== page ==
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Friday, July 16, 2010

The Essential Science of Ghost Hunting: Two Sleep Anomalies Investigators Should Understand

By Robin M. Strom-Mackey
“What I came across were two completely normal occurrences of sleep that could explain a great number of the strange reports, and at the very least calm the nerves of quite a few clients along the way.“
She knew that the dark man was in the house. She could hear the front door opening and the quiet footsteps on the stairs. Any moment now the intruder would be in her room. She needed to get up, she needed to get the bat from under the bed or the phone off the dresser. She needed to hide. She could hear those footsteps getting closer and closer. Her heart was racing, her hands shaking, and then she saw the dark form in the doorway….

The next moment she was awake and still sure the intruder was there. The dream had felt so real. However, in a panic she found that she could not move, not one inch. What was wrong with her? Was there something or someone holding her down?

As fearful as this scenario was for me, I realized later that the experience I had was actually a very normal function of dreaming. I’ve come across numerous reports from people claiming they had experienced paranormal phenomenon during the night while they were asleep, and have actually experienced some strange phenomenon I myself couldn‘t account for, until doing some research into the science of sleep. What I came across were two completely normal occurrences of sleep that could explain a great number of the strange reports, and at the very least might calm the nerves a few clients along the way.
Hypnagogic Hallucinations

You’re settling in for the night, just drifting off to sleep and then suddenly you hear your name called. Realizing you’re all alone you wake up frenzied. You swear you just had a visitor from beyond call your name. However, it’s more likely you experienced a hypnagogic hallucination. These strange little “dream” sequences occur in the first stage of sleep (NREM 1). In other words, a sleeper is likely to experience them within the first 20 minutes of settling in for the night, which can cause the illusion that they are that much more real.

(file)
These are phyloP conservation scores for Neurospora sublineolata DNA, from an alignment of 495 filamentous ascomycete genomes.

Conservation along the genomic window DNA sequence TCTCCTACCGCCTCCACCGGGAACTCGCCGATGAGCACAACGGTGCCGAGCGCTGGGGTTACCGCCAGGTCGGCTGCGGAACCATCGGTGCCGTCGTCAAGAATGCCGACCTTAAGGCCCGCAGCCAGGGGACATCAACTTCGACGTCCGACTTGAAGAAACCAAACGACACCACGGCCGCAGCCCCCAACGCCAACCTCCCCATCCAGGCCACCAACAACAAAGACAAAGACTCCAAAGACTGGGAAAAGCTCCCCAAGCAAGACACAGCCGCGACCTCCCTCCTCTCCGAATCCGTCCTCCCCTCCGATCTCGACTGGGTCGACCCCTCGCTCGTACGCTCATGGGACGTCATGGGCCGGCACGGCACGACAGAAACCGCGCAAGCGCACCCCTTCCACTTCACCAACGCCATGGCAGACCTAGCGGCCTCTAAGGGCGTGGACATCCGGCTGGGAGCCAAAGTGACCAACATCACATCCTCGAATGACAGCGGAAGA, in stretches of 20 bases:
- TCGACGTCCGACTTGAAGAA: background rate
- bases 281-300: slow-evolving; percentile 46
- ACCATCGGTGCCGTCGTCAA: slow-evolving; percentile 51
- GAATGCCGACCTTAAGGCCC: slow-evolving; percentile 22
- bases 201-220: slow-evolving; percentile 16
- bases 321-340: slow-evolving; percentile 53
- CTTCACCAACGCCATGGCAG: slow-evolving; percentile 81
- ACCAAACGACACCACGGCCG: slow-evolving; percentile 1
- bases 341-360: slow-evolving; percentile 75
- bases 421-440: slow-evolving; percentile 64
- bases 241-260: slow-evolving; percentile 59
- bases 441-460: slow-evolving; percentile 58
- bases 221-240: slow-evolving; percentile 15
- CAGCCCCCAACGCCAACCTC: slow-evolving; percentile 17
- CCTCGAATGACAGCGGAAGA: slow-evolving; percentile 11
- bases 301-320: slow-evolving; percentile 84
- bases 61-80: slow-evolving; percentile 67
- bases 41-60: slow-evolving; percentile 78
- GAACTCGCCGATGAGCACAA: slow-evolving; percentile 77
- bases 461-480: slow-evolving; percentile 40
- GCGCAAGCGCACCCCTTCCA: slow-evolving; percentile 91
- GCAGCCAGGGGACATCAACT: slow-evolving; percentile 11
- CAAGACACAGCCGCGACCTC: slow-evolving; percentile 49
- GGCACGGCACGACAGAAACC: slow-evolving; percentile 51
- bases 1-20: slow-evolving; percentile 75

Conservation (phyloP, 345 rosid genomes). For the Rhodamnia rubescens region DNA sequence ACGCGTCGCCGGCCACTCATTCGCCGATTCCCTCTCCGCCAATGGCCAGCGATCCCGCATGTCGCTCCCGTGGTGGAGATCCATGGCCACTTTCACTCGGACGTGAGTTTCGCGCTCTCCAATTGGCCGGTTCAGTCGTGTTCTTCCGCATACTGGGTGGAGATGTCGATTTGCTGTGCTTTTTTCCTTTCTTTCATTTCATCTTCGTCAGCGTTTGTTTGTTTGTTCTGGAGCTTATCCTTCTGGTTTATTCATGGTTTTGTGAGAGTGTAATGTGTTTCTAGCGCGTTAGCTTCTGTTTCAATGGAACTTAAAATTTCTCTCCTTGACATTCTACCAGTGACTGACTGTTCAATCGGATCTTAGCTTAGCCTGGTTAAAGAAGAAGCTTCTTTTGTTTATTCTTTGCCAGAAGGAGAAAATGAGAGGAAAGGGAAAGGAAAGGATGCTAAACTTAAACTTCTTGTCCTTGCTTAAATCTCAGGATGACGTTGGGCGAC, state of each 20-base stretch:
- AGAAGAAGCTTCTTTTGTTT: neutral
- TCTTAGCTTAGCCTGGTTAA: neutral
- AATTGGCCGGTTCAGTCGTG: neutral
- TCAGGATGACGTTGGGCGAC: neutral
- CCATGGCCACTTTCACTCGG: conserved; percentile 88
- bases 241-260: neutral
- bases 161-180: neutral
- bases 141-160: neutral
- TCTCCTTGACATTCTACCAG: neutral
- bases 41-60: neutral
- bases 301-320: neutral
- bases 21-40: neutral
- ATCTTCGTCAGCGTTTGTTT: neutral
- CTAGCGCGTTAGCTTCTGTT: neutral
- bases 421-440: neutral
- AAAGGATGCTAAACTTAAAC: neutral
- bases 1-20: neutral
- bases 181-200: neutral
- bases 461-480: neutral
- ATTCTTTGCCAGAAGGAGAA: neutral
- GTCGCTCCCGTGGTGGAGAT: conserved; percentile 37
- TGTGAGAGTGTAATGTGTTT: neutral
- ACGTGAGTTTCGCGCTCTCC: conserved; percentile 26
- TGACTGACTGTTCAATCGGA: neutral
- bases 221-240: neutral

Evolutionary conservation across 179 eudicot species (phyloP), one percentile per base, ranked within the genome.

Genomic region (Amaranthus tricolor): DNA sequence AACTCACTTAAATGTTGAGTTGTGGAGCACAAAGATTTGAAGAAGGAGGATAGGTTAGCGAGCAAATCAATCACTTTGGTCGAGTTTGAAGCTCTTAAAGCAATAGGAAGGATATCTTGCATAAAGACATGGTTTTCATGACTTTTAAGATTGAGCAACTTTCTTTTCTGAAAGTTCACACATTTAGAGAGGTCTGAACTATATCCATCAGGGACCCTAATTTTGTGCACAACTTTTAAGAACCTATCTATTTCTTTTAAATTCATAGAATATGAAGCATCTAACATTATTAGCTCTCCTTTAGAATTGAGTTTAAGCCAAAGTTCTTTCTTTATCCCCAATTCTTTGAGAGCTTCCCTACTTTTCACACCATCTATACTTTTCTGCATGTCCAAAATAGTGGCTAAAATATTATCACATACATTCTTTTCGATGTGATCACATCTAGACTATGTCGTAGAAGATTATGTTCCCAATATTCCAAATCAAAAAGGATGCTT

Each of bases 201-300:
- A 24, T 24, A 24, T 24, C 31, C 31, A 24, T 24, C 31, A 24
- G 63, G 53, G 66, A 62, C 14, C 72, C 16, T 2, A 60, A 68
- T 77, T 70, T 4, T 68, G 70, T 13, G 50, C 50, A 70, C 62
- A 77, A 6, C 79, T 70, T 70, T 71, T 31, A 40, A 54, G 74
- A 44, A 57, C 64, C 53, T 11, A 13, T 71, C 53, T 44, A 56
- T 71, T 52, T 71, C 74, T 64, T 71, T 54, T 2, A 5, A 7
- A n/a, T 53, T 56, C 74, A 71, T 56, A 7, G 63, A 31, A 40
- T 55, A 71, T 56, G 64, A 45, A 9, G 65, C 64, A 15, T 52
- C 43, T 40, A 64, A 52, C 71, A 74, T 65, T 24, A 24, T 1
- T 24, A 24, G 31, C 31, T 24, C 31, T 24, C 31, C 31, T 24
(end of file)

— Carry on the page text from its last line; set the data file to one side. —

Indeed in the first stage of NREM sleep (non-rapid eye movement sleep) a subject isn’t even technically asleep. At this point they also are not technically dreaming, according to sleep researchers. Dreaming is a function of REM sleep (rapid eye movement sleep). Sleepers don’t actually enter the REM state until 70-120 minutes after falling asleep. Whether technically asleep and dreaming or not, however, sleepers can experience these odd little dream states called hypnagogic hallucinations. These are in effect, “odd, but vividly realistic sensations,” or strange little hallucinations that can feel quite real to the sleeper (Hockenbury & Hockenbury, 2010). For example, a sleeper might hear someone call their name, or have a sensation of falling, floating or flying, according to the authors. These can feel shockingly real, and can even cause the sleeper to jerk awake. While strange, these hallucinations are quite normal to the sleep cycle.
Sleep Paralysis

Another quite normal experience is sleep paralysis. This usually occurs later in the sleep cycle, normally during a REM period of sleep. As stated earlier REM (rapid eye movement sleep) is when a sleeper is technically dreaming. During this period the brain waves of sleepers accelerate to that of a waking person. The eyes of the sleeper move back and froth rapidly behind closed lids. Blood pressure and heart rate can fluctuate rapidly. Muscles often twitch uncontrollably. We are in effect locked effectively in the dream state actively participating in our own little fantasies. It is during REM while our minds are so actively engaged that our bodies go into a state of sleep paralysis. In other words, our bodies become immobile to the demands of our brains. There is undoubtedly a very sound physiological reason behind this phenomenon. If our bodies reacted to our brains while soundly asleep and dreaming we might end up flailing or falling, or otherwise hurting ourselves or others. Our brains therefore impose this paralysis on our bodies to protect us from ourselves. If, however, the sleeper is startled awake, as in the first scenario, she will awake to find herself quite unable to move. They will most likely remain paralyzed for a half a minute or more, before normal movement again becomes possible. It should be noted, too, that some subjects can experience sleep paralysis when first awakening in the morning. Again, this is a perfectly normal function of sleep, that can however, cause distress to the unaware.
References
Hockenbury, D.H., Hockenbury, S.E. (2010) Psychology; 5th Edition. Worth Publishers: New York, NY.

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